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Some ideas about patriarchy are certainly valid, for example men tend to hold more political power, are physically stronger, women rights were not taken very seriously in the past and in undeveloped countries this goes on to this day, women are inherently worse at math etc.

However some ideas about patriarchy are also debatable or outright wrong. Chief of them the idea that women have it worse overall than men (so called male privilege). It is an inherently sexist idea that tends to disregard and trivialise male perspective: crime sentencing bias against men, women tend to control the supply of sex, society looks down upon men who show feelings or weaknesses, trivialisation of female-on-male violence, men have equal or bigger chances to be a victim of violent crime overall than women, men tend to have more health issues etc.

In the end, Id say we should differentiate between egalitarian feminism and more extreme, misandrist/female supremacist one.



posted on Aug, 1 2014 @ 04:27 PM
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...
edit on 1/8/14 by Maslo because: (no reason given)



posted on Aug, 1 2014 @ 05:07 PM
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a reply to: Maslo

People are not equal, just forget gender.

The key word is "opportunity". Actually, "equal opportunity".

Women out number men. Women are graduating college at a higher percentage then men.

Where are these women in positions of power?

Statiscally it does not add up as equal.



posted on Aug, 1 2014 @ 08:59 PM
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It's not men sitting there all by their lonesome in positions of power. It's a certain type of people in particular. A certain type of people who work just as hard to keep men "not in their club" down.

Want to know why there aren't more women in positions of power? The women benefiting from being associated with those men don't WANT more women near them. Whether married/related or just sleeping with them. You're a threat. They mutually work together to keep their structure that works VERY well for them in tact.

They also work very hard to have you looking at the wrong people. Thanks. The vast majority of men are not benefiting from this so called "male power"... and are carrying their own horrific brunt of it via the conditions of mines, unequal time for equal crimes in prison, being the ones expected to die in favor of women (gee... who benefits from THAT... oh yeah... conquerers who want all the "honorable" men to off themselves leaving the women and kids for themselves), etc.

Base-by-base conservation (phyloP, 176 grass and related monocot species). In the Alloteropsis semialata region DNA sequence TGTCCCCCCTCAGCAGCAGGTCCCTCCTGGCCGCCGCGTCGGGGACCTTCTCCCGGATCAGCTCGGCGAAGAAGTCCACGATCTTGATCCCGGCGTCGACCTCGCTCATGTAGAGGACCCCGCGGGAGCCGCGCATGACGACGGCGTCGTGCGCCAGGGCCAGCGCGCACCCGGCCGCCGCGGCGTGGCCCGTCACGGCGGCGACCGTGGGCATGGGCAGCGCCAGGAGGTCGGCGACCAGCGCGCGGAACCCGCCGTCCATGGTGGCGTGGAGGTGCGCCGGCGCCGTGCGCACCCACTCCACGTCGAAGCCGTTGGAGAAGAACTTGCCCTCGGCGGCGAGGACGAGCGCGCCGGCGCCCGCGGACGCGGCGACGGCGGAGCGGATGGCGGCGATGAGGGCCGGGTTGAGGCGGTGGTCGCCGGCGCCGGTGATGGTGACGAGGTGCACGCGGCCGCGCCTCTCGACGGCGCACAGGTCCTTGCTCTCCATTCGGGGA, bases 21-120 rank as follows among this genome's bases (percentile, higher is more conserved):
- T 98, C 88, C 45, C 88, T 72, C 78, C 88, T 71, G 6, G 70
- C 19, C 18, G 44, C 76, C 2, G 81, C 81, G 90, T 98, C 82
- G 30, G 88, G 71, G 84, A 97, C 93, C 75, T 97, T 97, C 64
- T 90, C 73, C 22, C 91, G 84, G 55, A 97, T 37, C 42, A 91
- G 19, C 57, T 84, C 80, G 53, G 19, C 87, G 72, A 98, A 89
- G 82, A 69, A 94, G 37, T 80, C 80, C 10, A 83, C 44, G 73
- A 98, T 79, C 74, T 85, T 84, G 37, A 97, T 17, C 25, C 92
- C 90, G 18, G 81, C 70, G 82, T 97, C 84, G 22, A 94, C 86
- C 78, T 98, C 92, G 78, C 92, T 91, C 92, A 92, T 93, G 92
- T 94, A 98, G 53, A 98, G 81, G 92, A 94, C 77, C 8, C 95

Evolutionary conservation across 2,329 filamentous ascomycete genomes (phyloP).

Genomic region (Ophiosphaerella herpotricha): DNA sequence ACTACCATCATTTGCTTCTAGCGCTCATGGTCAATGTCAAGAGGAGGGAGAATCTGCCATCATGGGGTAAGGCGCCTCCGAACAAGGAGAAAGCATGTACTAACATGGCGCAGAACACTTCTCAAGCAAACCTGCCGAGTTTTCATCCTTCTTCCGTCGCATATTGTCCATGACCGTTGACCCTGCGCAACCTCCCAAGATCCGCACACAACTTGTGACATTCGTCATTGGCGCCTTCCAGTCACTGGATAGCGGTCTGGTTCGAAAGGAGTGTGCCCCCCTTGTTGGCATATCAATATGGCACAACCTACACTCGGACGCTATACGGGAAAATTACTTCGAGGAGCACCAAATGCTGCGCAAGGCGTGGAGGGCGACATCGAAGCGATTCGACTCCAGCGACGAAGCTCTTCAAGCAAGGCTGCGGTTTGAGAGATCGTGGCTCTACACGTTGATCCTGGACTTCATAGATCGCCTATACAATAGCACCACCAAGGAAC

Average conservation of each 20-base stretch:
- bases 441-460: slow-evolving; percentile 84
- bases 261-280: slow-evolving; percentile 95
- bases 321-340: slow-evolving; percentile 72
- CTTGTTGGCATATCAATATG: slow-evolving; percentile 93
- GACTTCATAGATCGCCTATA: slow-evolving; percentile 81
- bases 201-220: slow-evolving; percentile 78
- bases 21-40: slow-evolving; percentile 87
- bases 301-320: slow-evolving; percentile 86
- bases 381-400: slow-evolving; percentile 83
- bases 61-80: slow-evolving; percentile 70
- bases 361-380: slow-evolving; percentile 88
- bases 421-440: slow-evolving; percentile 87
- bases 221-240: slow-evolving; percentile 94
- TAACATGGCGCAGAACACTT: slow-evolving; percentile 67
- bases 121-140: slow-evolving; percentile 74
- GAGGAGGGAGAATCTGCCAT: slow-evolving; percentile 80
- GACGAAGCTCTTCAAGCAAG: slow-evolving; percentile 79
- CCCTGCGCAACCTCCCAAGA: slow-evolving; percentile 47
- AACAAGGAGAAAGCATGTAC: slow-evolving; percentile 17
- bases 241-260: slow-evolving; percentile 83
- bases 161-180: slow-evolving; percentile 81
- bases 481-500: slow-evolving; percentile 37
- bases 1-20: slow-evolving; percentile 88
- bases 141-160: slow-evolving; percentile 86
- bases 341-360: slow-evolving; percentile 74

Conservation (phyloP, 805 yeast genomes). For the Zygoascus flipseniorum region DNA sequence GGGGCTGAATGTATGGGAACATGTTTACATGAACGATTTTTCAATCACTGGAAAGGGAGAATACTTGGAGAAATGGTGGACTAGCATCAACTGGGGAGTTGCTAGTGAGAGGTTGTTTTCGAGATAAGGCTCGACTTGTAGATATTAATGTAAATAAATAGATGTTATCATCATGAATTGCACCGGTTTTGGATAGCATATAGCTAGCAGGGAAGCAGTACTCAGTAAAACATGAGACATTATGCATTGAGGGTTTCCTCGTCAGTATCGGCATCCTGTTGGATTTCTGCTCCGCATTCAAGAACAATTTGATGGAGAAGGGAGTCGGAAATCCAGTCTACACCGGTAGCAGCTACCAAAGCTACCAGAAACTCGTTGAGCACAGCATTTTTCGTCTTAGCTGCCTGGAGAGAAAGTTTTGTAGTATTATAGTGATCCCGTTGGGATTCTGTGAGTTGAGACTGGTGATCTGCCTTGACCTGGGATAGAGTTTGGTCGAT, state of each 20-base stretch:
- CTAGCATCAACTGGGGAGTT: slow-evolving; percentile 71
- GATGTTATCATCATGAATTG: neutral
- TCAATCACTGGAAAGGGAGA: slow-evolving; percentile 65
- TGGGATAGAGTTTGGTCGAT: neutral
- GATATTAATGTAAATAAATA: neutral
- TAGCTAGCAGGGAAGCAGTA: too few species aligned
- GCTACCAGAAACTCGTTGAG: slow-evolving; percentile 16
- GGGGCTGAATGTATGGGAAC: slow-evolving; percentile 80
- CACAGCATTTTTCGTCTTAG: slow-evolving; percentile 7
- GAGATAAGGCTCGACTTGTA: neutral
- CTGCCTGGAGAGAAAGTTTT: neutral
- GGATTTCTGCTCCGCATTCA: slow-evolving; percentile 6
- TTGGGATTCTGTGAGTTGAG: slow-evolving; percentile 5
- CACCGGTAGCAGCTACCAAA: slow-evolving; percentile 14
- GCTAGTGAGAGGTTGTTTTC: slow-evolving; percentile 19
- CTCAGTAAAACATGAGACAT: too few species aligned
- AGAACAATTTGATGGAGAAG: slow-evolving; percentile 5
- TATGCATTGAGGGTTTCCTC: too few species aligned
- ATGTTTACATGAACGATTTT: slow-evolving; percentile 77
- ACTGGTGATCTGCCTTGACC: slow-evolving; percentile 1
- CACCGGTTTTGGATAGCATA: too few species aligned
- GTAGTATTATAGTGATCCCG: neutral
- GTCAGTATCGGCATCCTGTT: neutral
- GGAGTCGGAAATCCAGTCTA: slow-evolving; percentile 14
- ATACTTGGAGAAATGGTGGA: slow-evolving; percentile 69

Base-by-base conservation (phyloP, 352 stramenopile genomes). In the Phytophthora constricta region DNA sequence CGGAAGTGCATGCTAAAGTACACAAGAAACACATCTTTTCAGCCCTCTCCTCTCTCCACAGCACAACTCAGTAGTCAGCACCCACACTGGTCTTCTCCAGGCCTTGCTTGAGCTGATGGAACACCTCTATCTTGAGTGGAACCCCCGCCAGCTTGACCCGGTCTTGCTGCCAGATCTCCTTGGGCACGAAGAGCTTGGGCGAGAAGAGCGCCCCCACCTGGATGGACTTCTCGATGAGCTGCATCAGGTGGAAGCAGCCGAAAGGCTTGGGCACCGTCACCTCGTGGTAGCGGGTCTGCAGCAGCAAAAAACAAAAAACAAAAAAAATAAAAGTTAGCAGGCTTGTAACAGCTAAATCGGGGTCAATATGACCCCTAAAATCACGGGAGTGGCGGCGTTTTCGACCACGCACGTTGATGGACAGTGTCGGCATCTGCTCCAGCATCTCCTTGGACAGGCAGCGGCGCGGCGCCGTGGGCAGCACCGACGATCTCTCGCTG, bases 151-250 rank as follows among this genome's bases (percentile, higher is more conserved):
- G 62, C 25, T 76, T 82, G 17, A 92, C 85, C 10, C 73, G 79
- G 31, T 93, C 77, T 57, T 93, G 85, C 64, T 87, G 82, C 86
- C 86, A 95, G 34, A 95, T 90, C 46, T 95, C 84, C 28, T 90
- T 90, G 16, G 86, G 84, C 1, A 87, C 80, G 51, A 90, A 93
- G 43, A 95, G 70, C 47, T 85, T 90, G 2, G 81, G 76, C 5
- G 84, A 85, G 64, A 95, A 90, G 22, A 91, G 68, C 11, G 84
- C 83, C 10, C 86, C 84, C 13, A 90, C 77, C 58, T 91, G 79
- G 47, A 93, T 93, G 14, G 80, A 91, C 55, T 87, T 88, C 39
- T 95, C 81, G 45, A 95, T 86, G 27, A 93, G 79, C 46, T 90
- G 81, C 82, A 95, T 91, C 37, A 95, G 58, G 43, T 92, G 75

Given what you've seen historically of people in power... do really you even WANT to be like them? Do you *really* not see the female threads in the power structure right along side the male visibility? Ohhhh those POOR women and their cheating husbands! They cry SOOO good for the TV. As they continue to ride the high life that playing along for the entertainment and reality TV faux mockery from the oh so pious public. They are even better actors than their husbands, fathers, sugar daddies, etc.

I'm not mad at you... just pointing out that as you post these things you do, you're either intentionally or accidentally helping keep the very thing you say you are upset about in place.

If you don't think being a school teacher, nurse, day care, sunday school teacher, MOTHER, grandmother, etc are just as critical positions of power as CEOs and politicians, then you've completely missed the real life available on this planet.
edit on 1-8-2014 by GetOutOfMyLight because: (no reason given)



posted on Aug, 1 2014 @ 09:07 PM
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a reply to: GetOutOfMyLight

I'm 67.

You're male?



edit on 1-8-2014 by Annee because: (no reason given)



posted on Aug, 1 2014 @ 10:35 PM
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originally posted by: Annee
a reply to: Maslo

People are not equal, just forget gender.

The key word is "opportunity". Actually, "equal opportunity".

Women out number men. Women are graduating college at a higher percentage then men.

Where are these women in positions of power?

Statiscally it does not add up as equal.



But... the whole "equal yet different" is feminine type of mentality! It is exactly what allows us to treat our very different children with equal affection- it is one of those qualities that we have to offer to the world, that is especially ours.

In counterbalance, men have the mindset of hierarchy and competition to offer to the world- the complete opposite.